Starving Time: Elizabeth's Jamestown Colony Diary (My America)

Starving Time: Elizabeth's Jamestown Colony Diary (My America)

by Patricia Hermes
     
 

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In Pat Hermes' sequel to Our Strange New Land, Elizabeth faces harsher times as she records the colony's daily struggle for survival. The My America series will be relaunched with new covers.

The story of the feisty, determined Lizzie of Pat Hermes' Our Strange New Land continues in this installment with the departure of both Captain John Smith and Lizzie's dear

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Overview


In Pat Hermes' sequel to Our Strange New Land, Elizabeth faces harsher times as she records the colony's daily struggle for survival. The My America series will be relaunched with new covers.

The story of the feisty, determined Lizzie of Pat Hermes' Our Strange New Land continues in this installment with the departure of both Captain John Smith and Lizzie's dear friend, Jessie. Facing new challenges, Lizzie records in her new diary all of the challenges that face the struggling colony. As a result of starvation and disease, Lizzed watches hopelessly as many of the settlers die. She records all of this, but even more, she records the intimate lives of the children who remain there, along with that of her new baby sister.

Editorial Reviews

From the Publisher

Nine-year-old Elizabeth lives with her family in the Jamestown settlement. In this, her second diary, she describes her family's struggle to survive during the winter. Food is scarce and the settlers are wary of venturing outside the fort for fear of being attacked by Indians. Things become more desperate when sickness sweeps through the fort. In a last-ditch effort to save her family, Elizabeth ventures out to seek help from her friend Pocahontas in a nearby Indian village. The historical detailsare woven so intricately into the plot that they become an integral part of the story. While there is not much action, the sense of difficulty and harshness the settlers faced is apparent. Elizabeth is a mature and responsible figure who seems to act beyond her years. A "Historical Note" describes the situation at the real Jamestwon settlement and shows black-and-white drawings of the fort and its inhabitants.
---School Library Journal, June 2001
Children's Literature
This "My America" title has much in common with its big sisters in the popular "Dear America" series of historical fiction from Scholastic. First, it is written in a journal format. Second, it features as its main character a strong, capable girl who, while fictional, is drawn from the experiences of actual girls and women who lived in a particular period of American history. Third, this fictionalized diary conveys to contemporary children many facts about the challenges and joys of daily life in our American past. The major difference is that "My America" books are written for slightly younger readers, those wanting to take their first steps into chapter books. In this story, the protagonist is Elizabeth Barker, a nine-year-old inhabitant of Jamestown, the 17th century English colony struggling to survive in the New World. Elizabeth and many other characters have been carried over from Hermes first book, Elizabeth's Diary. The story picks up its thread in October of 1609. As a harsh winter looms, the colony faces both a lack of food reserves and a lack of leadership in the wake of Captain John Smith's return to England. Elizabeth's best friend, Jessie, sailed away on the same ship. Her twin brother, Caleb, is expected to rejoin the family soon, traveling on a supply ship that the London Company has promised will arrive in May. But with deadly diseases raging within the settlement's stockade walls and unfriendly Indians outside, Elizabeth wonders who will be left alive to greet him. 2001, Scholastic, . Ages 7 to 10. Reviewer: Dianne Ochiltree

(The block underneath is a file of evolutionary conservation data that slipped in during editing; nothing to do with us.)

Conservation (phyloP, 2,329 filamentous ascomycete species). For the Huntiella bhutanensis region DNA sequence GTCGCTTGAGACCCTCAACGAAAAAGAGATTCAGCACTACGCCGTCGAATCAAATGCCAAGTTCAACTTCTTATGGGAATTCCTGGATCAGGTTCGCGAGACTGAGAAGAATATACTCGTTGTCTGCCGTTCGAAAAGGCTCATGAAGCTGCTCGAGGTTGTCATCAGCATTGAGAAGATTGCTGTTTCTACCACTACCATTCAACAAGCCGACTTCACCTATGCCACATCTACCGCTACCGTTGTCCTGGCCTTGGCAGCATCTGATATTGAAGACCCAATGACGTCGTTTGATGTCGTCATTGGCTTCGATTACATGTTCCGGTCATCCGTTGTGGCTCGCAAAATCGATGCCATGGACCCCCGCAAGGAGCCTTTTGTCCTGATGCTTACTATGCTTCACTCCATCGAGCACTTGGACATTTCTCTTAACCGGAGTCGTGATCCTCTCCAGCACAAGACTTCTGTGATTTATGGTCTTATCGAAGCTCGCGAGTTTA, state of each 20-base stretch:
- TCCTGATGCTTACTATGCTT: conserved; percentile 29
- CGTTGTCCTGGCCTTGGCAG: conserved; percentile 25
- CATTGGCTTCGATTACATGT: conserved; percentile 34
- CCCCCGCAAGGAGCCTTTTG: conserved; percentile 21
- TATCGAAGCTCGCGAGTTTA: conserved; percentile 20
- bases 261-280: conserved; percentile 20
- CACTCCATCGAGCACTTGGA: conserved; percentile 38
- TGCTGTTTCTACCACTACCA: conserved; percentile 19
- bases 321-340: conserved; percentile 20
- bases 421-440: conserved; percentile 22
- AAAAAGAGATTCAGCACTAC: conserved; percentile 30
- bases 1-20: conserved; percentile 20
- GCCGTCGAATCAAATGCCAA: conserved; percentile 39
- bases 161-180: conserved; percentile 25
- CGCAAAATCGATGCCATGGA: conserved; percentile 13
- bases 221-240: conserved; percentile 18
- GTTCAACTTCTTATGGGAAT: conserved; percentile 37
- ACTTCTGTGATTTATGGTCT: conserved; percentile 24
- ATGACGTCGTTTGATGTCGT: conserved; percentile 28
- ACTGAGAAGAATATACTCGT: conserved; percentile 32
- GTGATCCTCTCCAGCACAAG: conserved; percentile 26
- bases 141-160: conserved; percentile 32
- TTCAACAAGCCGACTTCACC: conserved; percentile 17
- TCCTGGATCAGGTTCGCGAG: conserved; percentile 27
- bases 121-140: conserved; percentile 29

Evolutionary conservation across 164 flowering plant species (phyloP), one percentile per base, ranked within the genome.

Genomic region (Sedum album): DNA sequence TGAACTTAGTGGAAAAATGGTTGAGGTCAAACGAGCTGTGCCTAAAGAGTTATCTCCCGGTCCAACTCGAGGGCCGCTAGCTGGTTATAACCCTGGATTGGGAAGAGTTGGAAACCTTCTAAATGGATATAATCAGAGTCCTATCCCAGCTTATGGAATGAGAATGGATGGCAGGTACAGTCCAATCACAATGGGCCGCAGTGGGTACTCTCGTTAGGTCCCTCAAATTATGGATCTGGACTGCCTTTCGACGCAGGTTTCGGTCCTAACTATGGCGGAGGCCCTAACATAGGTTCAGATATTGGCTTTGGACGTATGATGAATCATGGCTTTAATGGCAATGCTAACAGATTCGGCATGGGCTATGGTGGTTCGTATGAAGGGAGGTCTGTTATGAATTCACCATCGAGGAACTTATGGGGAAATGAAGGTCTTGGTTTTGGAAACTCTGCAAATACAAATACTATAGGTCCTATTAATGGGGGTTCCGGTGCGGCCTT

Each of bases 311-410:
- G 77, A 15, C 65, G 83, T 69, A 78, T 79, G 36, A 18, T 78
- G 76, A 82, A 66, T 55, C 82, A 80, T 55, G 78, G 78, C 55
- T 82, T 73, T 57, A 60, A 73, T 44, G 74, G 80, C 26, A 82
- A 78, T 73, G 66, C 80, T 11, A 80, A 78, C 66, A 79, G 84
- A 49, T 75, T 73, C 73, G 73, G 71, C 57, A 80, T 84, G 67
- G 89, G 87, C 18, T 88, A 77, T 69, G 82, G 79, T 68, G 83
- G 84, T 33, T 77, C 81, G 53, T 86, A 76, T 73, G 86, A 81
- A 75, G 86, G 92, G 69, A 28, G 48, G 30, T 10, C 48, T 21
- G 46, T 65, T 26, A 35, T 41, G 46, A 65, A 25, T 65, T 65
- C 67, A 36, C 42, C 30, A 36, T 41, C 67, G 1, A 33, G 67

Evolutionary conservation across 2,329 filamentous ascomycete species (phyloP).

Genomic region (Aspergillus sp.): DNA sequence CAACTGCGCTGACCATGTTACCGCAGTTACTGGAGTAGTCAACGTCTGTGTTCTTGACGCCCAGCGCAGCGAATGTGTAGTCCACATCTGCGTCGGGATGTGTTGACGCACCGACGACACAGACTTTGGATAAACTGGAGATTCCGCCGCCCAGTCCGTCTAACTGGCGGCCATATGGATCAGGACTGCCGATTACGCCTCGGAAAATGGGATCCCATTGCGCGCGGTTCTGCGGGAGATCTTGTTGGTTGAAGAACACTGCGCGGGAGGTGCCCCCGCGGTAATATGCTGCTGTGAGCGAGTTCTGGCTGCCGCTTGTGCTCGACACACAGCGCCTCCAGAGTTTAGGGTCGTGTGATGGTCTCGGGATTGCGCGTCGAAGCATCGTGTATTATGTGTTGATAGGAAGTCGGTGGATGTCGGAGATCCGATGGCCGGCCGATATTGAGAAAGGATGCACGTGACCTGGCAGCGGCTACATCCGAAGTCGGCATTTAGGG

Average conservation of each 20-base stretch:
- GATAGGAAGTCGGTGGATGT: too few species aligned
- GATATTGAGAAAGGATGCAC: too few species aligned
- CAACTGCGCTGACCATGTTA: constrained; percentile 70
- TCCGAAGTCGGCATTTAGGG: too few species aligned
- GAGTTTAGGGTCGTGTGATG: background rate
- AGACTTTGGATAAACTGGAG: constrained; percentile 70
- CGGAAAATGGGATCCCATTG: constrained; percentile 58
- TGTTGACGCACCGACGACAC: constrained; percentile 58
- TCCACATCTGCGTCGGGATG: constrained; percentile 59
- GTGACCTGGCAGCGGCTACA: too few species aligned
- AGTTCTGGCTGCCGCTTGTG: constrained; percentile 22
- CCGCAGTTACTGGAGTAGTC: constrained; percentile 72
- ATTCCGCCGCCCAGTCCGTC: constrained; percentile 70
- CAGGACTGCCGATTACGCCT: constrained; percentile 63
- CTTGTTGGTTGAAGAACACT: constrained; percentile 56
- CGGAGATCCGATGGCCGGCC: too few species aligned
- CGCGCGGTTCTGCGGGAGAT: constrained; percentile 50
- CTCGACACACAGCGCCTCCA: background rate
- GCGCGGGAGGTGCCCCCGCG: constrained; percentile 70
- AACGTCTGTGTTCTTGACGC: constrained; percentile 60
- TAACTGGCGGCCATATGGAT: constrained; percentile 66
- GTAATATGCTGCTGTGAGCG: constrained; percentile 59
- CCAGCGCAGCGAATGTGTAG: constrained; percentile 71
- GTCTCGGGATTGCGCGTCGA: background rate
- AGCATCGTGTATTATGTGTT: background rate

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Product Details

ISBN-13:
9780439369022
Publisher:
Scholastic, Inc.
Publication date:
04/28/2002
Series:
My America
Edition description:
Book Two
Pages:
112
Product dimensions:
5.26(w) x 7.52(h) x 0.27(d)
Age Range:
7 - 10 Years

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Meet the Author


Patricia Hermes was born in 1936 in Brooklyn, New York. An avid reader, she had time to practice both reading and writing when she came down with rheumatic fever, which left her stuck in bed for months. Hermes majored in speech and English at St. John's University, and taught junior high school English and social studies before taking time off to raise her five children. Returning to teaching after a number of years, she found it less satisfying than she'd remembered, and decided to try her hand at writing for publication. She took a class in writing nonfiction for adults; the teacher, Russell Freedman, would go on to win the Newbery Medal.

After publishing some articles, Hermes found the niche she'd been looking for: her first novel for young readers, What If They Knew?, was published in 1980. Hermes gave the main character in the book epilepsy, a problem she had dealt with herself as a child. Readers responded well to the believable situation, and over the years Hermes has continued to write stories featuring youngsters in difficult situations, so that readers can turn to her books knowing they are not alone. She has written more than 20 books for children and young adults.

Patricia Hermes lives in Connecticut, where she spends four hours of the day writing and the rest editing her work and answering letters. When she is not writing, she enjoys reading, running, music, traveling, horseback riding, and playing the piano.

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